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The Fiat Split: Sergio Marchionne’s Global Vision

The markets react well to the Fiat CEO's decision to separate the core auto business from farm and truck sectors, a vote of confidence for Marchionne's vision that could have reverberations for all of Italian industry

Sergio Marchionne (flickr)

By Giuseppe Berta

IL SOLE 24 ORE/Worldcrunch

The split of Fiat's core auto business from its farm machinery and truck units marks a fundamental transformation destined to have an impact across the entire landscape of Italian industry.

By splitting the two operations, Fiat has abandoned for good its 20th century structure, a model that was marked by aggregating non-homogenous businesses. This model had characterized Fiat's development and expansion, turning it into the formidable force that merged economic capability, political power and social influence that generations of Italians have come to know well.

That model was also linked to a family-based ownership, that of the Agnellis. For all of the past century, to say Fiat meant to evoke not just a car company, but a more complex entity with a strong presence across Italian society, one that was capable of exercising a persuasive and adaptable public role.

This extraordinary story, which marked the history of 20th century Italy, has come to an end with the separate listings on the Milan stock exchange that began with Monday's trading, as noted by the architect of the split, Sergio Marchionne, Fiat's CEO.

(Fiat auto and Fiat Industrial, which includes Iveco trucks and CNH Global farm equipment, each performed well as they began trading separately Monday in Milan, an initial approval of the strategy of Marchionne, the Italian-Canadian CEO who has been revamping Fiat. The Turin-based company already owns 20 percent of Chrysler and the split is seen as clearing the way for Fiat to increase its stake in the U.S. automaker. Marchionne attended Monday's session at the Milan Stock Exchange, underscoring the event's significance. He said it was "possible" that Fiat increase its stake in Chrysler to more than 50 percent if the American automaker is listed this year.)

The new chapter has yet to be written

By no coincidence, the man behind the split is also the one who, since taking over the company at a time of deep crisis in 2004, has taken advantage of a governance no longer overshadowed by the charismatic presence of Giovanni Agnelli. The late patriarch's strong personality had blurred the lines between ownership and management. But Marchionne acted in a period when these lines were more clear, and the separation between ownership and the management entrusted by it was again established.

Since then, Marchionne has followed a clear path and acted with autonomy. It's the same level of freedom also enjoyed by Alan Mulally, the manager who has revamped Ford's fortunes, making it the only Detroit-based car company to regain significant market share without state aid.

The spin-off was part of Marchionne's strategy. If the goal is to maximize performance of each specific unit amid global competition, then it makes sense to provide each unit with the freedom of movement necessary to develop individually. Fiat Auto has paved the way with its alliance with Chrysler. Now the other sectors must follow suit and show they can move with the same degree of autonomy in order to grow on a global scale.

This strategy inevitably projects Fiat onto the whole world. It is worth noting that the last thing Marchionne did in 2010 was to open a new car-production plant in Brazil.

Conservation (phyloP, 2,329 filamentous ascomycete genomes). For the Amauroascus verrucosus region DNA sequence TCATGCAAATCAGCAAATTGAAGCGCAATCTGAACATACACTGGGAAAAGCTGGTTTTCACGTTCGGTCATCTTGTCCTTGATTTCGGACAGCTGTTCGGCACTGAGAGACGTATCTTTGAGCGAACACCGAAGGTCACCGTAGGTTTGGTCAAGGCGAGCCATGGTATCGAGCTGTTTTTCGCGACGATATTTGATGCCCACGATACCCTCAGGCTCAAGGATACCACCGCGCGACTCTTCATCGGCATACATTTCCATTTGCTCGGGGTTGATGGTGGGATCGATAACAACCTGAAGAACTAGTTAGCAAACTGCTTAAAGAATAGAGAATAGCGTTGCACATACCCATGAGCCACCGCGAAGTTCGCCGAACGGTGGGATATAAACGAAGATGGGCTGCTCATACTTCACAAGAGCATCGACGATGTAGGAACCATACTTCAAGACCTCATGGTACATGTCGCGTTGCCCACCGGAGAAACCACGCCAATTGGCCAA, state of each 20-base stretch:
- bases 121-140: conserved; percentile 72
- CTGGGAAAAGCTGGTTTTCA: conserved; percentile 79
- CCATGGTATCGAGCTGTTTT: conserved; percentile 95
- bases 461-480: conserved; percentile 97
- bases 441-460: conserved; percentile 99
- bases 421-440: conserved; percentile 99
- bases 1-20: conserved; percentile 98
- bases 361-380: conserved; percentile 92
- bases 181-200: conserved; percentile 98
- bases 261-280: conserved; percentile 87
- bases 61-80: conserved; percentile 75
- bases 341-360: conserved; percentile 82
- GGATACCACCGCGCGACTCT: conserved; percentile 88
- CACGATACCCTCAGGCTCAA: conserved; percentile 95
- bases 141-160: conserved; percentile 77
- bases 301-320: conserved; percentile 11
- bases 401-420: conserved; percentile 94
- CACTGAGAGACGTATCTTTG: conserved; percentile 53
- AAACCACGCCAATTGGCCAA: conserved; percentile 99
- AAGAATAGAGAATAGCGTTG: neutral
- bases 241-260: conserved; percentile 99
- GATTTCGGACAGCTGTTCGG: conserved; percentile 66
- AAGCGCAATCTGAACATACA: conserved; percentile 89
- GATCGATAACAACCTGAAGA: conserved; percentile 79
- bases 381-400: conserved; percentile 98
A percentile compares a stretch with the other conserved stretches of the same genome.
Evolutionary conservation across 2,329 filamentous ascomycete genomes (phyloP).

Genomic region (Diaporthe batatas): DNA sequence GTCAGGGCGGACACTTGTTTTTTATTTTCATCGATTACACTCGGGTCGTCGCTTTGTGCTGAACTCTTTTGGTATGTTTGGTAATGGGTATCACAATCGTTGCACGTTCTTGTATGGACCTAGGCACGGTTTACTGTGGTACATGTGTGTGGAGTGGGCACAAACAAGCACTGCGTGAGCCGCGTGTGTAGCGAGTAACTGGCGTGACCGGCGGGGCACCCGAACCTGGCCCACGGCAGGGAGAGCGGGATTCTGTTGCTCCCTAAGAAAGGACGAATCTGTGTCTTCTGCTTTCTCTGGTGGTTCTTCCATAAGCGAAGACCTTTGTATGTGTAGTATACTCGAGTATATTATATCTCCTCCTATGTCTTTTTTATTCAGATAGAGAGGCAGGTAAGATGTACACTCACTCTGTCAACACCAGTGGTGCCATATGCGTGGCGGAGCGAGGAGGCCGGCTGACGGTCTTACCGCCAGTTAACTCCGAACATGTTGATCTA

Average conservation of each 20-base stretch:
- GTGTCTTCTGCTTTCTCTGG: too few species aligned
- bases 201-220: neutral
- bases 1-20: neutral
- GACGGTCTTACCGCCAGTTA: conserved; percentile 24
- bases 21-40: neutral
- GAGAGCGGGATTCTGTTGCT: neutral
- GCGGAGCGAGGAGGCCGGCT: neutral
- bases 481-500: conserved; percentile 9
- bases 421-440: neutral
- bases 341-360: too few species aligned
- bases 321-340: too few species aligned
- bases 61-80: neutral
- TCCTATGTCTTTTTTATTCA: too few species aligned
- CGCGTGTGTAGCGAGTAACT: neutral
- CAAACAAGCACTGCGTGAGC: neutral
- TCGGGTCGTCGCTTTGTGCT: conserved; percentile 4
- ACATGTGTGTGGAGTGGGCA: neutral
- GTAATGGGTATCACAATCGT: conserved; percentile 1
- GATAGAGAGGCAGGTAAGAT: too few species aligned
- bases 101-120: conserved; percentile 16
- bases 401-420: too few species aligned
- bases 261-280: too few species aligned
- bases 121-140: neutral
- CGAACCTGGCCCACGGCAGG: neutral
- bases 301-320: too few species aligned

From now on, the scene where both Fiat units need to act is a global one. It is a grave error to keep separating what happens within Italian borders from what happens outside of them, as many still do in this country. It is now necessary to see things from another perspective, for example assessing the European and American car markets together, because they are bound to interact with and affect one another.

Marchionne is also doing away with an anomaly that had always made Fiat exceptional: the fact that it was not just an economic subject but very much a political one, too. His bet will be won or lost in the global marketplace, no longer dependant on negotiations with domestic political powers and labor confederations.

Those who today are lamenting the difficulties that this country will be forced to face as a result of this strategy forget that, in the long term, Italy can only benefit from a clear distinction between politics and business.

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Why Is Homophobia In Africa So Widespread?

Uganda's new law that calls for life imprisonment for gay sex is part of a wider crackdown against LGBTQ+ rights that is particularly harsh on the African continent.

Photo of LGBTQ Ugandan group

LGBTQ group in Uganda

Pierre Haski

Welcome to Worldcrunch’s LGBTQ+ International. We bring you up-to-speed each week on the latest on everything LGBTQ+ — from all corners of the planet. This week we also unpack Uganda's new anti-LGBTQ+ law and what it tells us about the African continent. But first the latest news...

✉️ You can receive our LGBTQ+ International roundup every week directly in your inbox. Subscribe here.

TW: This content may address topics and include references to violence that some may find distressing.

🌐 5 things to know right now

• Uganda’s new anti-homosexuality law bans identification as LGBTQ+: Uganda’s government has passed an anti-gay piece of legislation that criminalizes individuals identifying as part of the LGBTQ+ community and imposes heavy penalties against same-sex relationships. Supporters of the law said it is aimed at punishing LGBTQ+ activities that threaten the country’s traditional values and religious character.